The Progressive Party remains the country’s largest, according to a new survey, made by the University of Iceland Social Science Research Institute for daily newspaper Morgunblaðið, April 2 to April 8.
Sigmundur Davíð Gunnlaugsson, who chairs the Progressive Party. Photo: Páll Kjartansson/Iceland Review.
Respondents were asked which party they are planning to vote in the upcoming election in two-and-half week’s time.
The Progressive Party is on the run and will be the biggest party in Iceland for the first time in its history, with support of 30.9 percent and 24 parliamentarians out of 63. In the last election, four years ago, the Progressive Party got 14.8 percent of votes.
The second largest party is the Independence Party with 18.9 percent support and 13 parliamentarians. In the last elections the party got 23.7 percent, which was its lowest rate since Iceland became independent 69 years ago.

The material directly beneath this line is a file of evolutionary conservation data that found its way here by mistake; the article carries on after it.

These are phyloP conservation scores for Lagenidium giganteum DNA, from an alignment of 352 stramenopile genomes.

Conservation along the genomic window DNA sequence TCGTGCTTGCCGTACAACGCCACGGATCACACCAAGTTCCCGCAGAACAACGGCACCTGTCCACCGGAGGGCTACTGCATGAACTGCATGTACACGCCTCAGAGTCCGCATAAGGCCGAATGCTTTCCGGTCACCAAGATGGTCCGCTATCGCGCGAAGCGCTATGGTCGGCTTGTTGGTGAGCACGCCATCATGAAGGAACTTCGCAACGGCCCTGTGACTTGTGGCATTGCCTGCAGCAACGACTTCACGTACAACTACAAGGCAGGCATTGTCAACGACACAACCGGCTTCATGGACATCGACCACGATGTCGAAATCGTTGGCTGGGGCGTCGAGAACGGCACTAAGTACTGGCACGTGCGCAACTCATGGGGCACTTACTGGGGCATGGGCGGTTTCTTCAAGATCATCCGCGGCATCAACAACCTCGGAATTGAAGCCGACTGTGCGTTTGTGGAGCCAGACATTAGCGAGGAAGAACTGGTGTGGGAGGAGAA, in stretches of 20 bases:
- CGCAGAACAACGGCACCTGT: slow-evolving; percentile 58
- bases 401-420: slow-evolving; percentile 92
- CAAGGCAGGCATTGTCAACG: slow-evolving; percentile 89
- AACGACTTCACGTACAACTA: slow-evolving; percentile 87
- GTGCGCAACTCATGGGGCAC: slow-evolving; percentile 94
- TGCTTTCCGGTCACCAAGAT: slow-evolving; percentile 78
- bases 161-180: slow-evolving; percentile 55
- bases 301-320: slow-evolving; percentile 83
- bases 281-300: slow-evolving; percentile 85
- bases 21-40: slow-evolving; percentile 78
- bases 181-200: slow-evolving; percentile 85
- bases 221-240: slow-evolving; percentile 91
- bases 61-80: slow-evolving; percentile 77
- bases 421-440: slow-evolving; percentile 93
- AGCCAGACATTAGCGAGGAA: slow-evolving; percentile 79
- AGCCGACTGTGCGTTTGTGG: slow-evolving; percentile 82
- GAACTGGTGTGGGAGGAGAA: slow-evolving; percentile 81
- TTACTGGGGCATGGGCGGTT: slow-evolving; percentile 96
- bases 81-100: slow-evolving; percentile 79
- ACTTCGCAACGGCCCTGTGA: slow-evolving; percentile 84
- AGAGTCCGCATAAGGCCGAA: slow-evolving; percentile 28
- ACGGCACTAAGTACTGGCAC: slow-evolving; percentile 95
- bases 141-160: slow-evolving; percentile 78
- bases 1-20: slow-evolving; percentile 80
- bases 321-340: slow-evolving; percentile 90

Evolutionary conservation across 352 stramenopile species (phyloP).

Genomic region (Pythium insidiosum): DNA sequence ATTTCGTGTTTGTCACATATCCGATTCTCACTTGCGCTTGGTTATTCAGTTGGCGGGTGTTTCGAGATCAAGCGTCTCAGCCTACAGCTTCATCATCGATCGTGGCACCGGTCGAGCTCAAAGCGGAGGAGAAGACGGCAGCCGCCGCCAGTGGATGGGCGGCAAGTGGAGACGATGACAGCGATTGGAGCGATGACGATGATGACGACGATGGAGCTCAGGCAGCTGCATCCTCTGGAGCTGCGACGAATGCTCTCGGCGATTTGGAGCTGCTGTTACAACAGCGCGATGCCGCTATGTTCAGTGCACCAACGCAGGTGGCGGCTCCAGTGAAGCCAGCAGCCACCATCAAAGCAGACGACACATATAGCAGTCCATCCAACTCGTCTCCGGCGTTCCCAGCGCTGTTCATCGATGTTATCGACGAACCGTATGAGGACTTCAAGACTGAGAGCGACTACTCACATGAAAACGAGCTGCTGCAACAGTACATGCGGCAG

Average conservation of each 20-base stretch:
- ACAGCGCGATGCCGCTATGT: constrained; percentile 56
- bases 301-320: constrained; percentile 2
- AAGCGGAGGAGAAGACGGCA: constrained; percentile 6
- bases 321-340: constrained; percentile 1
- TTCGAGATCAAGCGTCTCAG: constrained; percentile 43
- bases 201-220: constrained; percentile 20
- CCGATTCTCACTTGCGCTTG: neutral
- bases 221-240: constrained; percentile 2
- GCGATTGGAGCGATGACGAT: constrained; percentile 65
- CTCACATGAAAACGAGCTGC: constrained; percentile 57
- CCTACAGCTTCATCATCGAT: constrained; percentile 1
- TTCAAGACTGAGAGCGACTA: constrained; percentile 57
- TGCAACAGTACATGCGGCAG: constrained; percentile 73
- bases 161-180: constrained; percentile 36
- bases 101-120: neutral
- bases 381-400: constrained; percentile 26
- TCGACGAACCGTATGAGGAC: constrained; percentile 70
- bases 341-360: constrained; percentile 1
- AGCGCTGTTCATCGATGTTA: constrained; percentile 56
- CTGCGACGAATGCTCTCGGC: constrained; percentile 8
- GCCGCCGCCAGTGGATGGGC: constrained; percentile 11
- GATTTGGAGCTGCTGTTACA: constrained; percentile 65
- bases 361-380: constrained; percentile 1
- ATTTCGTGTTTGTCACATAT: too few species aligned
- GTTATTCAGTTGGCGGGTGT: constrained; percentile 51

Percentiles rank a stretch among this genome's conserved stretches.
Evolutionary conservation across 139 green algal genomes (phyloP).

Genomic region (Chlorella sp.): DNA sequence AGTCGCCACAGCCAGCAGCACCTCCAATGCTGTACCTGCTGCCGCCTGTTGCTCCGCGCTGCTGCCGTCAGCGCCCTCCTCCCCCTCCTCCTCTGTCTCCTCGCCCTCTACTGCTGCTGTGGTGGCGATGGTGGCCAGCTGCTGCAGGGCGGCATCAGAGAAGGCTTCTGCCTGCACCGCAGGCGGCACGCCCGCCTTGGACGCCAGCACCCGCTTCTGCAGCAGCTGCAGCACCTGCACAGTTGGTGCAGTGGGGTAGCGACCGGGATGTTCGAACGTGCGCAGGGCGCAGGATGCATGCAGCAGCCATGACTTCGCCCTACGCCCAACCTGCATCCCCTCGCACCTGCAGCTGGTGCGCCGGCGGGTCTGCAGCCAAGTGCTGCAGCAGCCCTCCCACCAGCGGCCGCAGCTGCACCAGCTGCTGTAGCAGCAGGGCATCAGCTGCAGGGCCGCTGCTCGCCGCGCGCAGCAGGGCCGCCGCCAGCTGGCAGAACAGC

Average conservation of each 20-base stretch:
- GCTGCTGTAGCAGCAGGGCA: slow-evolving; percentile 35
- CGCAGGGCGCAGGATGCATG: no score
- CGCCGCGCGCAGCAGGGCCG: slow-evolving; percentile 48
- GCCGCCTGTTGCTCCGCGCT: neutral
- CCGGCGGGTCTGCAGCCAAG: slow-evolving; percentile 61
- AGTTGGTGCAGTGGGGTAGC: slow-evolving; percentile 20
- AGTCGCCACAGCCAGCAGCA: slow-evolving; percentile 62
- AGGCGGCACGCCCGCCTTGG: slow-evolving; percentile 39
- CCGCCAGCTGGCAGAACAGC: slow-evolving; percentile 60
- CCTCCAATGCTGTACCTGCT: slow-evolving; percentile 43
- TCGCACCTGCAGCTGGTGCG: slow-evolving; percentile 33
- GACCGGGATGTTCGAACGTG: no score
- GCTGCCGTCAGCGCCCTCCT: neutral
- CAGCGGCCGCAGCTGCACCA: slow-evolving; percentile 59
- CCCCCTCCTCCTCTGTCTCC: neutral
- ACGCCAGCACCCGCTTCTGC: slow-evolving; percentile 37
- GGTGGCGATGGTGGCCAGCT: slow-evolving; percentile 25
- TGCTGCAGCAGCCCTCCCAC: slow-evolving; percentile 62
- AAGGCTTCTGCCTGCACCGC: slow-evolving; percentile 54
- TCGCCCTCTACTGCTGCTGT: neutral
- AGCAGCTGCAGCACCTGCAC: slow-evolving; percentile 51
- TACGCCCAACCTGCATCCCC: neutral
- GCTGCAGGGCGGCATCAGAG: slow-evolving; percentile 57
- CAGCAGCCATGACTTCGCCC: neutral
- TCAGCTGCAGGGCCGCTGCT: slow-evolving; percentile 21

Number three in the poll the Social Democratic Alliance, the biggest party of last election when it had the support of 29.8 percent of voters. Now 12.6 percent are planning to vote the party, resulting in nine parliamentarians.
Number four in the poll was the new party Bright Future, which has a support of 10.9 percent, which would result in seven parliamentarians.
The fifth largest party, according to the poll, is the Left Green Movement with 8.8 percent and six parliamentarians. In the last election, the party got 21.7 percent of votes.
The last party to break the 5-percent barrier needed to have parliamentarians elected to Alþingi is the new Pirate Party with 5.6 percent support and four candidates claiming a seat in parliament.
No other party is close to getting elected but up to 14 parties will be on the ballot in the general election on April 27.
The results in this poll are based on the response of 1,800 voters contacted at random by telephone and an online survey sent to 1,900 people who are in the institute’s panel group.
The response rate was 61 percent. Of those who responded, 82 percent named a party.